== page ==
Despite accusations of Israel carrying out policies of “ethnic cleansing” or
“apartheid” against the Arabs living throughout Judea and Samaria, simply
traveling the roads of areas B or C, where Jewish and Arab motorists are in fact
sharing the same pavement, disproves this accusation.
Ironically it is
the Jews with Israeli identity cards who are forbidden under Israeli law from
traveling or even setting foot in area A, which fall under complete Palestinian
security and municipal control. Sometimes this discrimination can make traveling
a complete hassle for Jewish commuters.
A perfect example is the
Arab-only highway known as the “Quality of Life” road, which runs east/west,
located just north of the Jewish community of Beit Horon and connecting Route
443 to Ramallah.
Arabs living in villages along the route can get to
Ramallah in a matter of minutes, but Jews who are trying to get to communities
in the western Binyamin region are forced into a complete loop heading west up
443, then north, and finally east, taking close to an hour to get to places like
Talmon, Dolev and other towns.
Despite the delays on the roads and the
overall restrictions on Jews entering area A, I have no doubt that most Israelis
refrain from trying to visit Ramallah, Jenin and Tulkarem, etc., not because of
the law, but because of fears that exploration of these areas might become a
The images of the bloody hands proudly held up for the
cameras outside a Ramallah window by a young Palestinian – one of the members of
the lynch mob who brutally murdered two Israeli reservists who made a wrong turn
and entered the city during the second intifada, only to be captured and beaten
to death with their bodies thrown out the window and dragged through the streets
– no doubt still resonates with those of us whose long-term (or perhaps one
could argue short-term) memories remain intact.
It is those images and
the thousands of others from that war of terror that send shivers down my spine
when I see official Palestinian Authority police vehicles traveling freely
alongside me on the roads in areas B and C. I often find myself wondering about
those officers in the car next to me. The PA security force is made up of
approx. 4,000 armed men spread throughout eight battalions, supposedly tasked
with “keeping the peace” and “fighting the terrorists” from groups like Hamas –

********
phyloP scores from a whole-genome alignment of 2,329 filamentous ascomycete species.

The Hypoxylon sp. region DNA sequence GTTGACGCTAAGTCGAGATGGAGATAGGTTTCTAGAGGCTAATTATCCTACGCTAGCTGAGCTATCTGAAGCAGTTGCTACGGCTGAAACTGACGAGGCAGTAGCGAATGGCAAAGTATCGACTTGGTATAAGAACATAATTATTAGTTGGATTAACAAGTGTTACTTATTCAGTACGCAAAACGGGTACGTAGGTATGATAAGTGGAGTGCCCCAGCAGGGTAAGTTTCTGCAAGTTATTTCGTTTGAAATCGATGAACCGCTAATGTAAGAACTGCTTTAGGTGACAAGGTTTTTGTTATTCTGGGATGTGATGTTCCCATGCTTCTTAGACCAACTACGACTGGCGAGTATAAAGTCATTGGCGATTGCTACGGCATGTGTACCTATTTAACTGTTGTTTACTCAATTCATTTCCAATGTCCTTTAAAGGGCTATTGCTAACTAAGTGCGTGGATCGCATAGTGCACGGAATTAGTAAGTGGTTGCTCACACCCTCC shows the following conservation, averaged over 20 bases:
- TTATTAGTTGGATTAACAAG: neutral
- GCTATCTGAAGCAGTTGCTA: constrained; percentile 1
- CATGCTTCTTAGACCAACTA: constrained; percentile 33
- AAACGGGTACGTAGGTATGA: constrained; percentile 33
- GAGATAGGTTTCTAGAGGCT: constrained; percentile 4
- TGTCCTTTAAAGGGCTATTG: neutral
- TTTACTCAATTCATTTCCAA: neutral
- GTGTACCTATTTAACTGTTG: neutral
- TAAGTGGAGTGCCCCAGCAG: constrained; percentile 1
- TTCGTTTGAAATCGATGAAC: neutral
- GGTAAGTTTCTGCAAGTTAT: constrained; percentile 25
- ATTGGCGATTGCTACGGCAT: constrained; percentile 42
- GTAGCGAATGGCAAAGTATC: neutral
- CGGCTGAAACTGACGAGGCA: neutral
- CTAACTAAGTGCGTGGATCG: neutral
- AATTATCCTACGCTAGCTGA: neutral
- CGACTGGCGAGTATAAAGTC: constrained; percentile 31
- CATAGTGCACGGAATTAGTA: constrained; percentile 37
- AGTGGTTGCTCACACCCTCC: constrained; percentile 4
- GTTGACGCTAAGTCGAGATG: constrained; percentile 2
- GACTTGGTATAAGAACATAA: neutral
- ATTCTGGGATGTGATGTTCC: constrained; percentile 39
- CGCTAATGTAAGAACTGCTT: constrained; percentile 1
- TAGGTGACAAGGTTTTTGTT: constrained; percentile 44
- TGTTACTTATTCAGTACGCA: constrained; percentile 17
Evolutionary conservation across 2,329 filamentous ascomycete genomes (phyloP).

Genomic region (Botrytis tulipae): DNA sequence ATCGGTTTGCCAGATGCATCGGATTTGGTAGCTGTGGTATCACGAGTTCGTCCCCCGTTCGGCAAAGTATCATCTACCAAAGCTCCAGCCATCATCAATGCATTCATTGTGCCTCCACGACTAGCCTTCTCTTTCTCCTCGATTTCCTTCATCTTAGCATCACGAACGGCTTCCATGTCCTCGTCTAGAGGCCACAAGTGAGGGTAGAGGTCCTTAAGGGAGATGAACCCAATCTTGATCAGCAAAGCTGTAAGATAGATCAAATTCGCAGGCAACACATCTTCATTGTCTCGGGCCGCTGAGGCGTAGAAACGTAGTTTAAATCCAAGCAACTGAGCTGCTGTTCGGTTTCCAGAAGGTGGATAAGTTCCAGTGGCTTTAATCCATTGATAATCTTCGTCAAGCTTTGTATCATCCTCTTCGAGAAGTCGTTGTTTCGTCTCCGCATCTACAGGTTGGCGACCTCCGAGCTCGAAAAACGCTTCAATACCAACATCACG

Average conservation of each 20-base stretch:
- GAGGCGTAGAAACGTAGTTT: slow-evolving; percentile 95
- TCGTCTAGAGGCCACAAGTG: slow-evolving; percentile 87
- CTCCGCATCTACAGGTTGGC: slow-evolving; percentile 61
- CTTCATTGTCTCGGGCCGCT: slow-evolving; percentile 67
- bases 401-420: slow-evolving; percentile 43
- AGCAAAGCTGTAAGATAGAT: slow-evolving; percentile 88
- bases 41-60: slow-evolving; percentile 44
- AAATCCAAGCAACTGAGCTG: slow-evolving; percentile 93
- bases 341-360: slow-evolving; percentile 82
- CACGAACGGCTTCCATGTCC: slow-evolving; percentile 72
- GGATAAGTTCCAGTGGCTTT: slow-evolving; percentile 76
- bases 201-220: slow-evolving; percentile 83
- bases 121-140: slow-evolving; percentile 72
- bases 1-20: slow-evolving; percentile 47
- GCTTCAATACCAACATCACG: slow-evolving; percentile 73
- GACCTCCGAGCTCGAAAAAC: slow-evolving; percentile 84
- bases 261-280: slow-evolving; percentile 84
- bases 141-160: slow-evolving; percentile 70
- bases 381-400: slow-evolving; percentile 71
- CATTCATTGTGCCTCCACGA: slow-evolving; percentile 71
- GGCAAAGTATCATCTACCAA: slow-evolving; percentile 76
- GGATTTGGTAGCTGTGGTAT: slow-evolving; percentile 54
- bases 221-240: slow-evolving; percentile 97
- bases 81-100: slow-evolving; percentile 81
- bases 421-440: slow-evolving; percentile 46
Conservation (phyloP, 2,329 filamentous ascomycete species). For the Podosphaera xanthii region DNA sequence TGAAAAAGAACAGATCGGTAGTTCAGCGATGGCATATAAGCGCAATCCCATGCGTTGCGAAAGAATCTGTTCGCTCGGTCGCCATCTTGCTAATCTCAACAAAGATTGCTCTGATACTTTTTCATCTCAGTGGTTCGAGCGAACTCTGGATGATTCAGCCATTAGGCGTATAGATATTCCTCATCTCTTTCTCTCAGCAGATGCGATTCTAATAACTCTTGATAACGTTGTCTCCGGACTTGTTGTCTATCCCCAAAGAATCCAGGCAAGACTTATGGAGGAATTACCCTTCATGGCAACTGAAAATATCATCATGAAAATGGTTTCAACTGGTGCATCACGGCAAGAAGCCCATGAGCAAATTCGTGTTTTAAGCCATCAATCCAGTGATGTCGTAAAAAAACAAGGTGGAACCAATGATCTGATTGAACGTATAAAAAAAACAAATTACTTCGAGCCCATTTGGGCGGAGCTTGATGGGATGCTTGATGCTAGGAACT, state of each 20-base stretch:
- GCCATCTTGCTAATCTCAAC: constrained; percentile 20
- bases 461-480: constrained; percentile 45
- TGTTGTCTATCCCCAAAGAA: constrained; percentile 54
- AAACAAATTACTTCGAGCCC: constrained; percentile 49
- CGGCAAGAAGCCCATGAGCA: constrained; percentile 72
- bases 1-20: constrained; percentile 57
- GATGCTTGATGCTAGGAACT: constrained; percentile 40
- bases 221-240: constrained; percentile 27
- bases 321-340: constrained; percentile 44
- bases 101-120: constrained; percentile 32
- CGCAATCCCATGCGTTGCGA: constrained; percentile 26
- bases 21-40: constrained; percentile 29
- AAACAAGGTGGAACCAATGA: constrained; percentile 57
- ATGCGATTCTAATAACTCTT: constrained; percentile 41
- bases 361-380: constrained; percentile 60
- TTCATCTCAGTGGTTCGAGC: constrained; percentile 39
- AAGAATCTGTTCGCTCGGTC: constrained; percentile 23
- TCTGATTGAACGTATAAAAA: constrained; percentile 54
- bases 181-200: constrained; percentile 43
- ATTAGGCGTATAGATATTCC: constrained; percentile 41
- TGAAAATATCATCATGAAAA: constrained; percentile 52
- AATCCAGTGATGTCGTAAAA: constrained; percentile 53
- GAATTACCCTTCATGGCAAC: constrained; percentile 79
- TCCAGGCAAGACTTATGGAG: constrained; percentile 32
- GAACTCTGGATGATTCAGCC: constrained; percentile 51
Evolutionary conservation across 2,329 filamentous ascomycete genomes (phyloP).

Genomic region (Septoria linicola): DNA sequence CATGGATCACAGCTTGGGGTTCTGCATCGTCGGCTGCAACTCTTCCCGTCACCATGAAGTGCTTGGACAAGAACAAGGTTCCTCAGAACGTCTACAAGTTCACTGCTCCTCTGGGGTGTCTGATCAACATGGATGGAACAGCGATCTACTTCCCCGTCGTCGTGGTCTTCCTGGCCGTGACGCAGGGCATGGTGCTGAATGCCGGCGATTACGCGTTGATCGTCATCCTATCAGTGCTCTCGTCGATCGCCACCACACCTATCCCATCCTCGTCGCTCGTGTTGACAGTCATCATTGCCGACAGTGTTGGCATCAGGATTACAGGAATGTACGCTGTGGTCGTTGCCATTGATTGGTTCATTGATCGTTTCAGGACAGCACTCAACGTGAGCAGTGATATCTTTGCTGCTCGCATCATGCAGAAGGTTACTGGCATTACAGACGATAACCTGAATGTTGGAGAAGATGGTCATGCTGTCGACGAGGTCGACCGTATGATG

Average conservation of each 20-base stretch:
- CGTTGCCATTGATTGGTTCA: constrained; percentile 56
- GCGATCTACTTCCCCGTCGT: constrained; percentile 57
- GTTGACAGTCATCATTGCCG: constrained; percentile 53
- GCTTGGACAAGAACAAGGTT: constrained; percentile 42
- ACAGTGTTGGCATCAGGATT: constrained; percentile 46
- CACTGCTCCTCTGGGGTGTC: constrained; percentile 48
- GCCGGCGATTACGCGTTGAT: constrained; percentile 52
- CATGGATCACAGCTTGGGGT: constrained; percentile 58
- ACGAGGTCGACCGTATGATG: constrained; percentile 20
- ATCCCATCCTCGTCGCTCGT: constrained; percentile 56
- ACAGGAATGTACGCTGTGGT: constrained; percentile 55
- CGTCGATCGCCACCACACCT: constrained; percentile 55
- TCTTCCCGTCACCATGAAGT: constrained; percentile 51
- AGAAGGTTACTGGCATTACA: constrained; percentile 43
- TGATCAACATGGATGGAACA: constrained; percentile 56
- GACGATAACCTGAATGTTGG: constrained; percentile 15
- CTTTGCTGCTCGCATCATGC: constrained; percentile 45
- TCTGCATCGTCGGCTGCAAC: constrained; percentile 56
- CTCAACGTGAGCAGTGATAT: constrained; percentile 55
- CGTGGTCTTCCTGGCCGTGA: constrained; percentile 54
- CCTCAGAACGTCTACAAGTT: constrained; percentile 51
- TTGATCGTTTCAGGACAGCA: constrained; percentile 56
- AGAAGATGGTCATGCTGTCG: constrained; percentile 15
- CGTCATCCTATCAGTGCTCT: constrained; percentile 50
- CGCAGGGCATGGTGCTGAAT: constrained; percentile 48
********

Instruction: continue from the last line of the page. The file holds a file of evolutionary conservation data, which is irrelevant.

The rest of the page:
who received their training from US military officials in Jordan and were
granted approval by Israel to openly carry semi-automatic Kalashnikov
What if, as was the case in 2000, the Palestinian leadership
orders its security officers – more like soldiers – to turn their guns on
Israeli motorists, both civilians and soldiers? It certainly isn’t comforting to
remember that one of the first Israelis murdered in that pre-mediated war of
terror upon the collapse of Camp David on September 29, 2000, was Border Police
Supt. Yosef Tabeja, 27, of Ramle, who was shot to death by his Palestinian
counterpart on a joint patrol near Kalkilya.
Seeing decals of the
official Fatah emblem (which includes a rifle, bayonet and hand grenade and a
map of the entire country labeled “Palestine”) on green-license-plated
Palestinian 12-seater taxis is also less than reassuring.
But perhaps I’m
just being paranoid. A superficial glance at this week’s headlines emanating
from the PA might lead one to believe that a third intifada is a figment of my
imagination. As reported in this newspaper by senior IDF correspondent Yaakov
Katz on July 2, the PA recently carried out a “crackdown on crime and corruption
in the West Bank,” by arresting 150 suspects and confiscating 100 weapons.
According to the article, Israel views this “as a milestone for the PA as it
imposes its rule and authority throughout the territory.”
One might have
a sense of optimism from this apparently positive development. But a closer look
reveals just the opposite. Katz explains: “Many of those arrested are former
members of Fatah’s Al-Aksa Martyrs’ Brigades as well as a number of rogue
officers from the Palestinian National Security Forces, the PA’s main
counter-terrorism arm trained by the US in Jordan.”
So, despite the
relative quiet we have been experiencing in Judea and Samaria – don’t get me
wrong, attacks still take place on a daily basis, but not at the levels and
severity experienced during the first half of the last decade – as long as the
men in the car next to me traveling in an official “PA police vehicle,” there is
room for angst.
The writer is a media expert, freelance journalist, and
host of Reality Bytes Radio.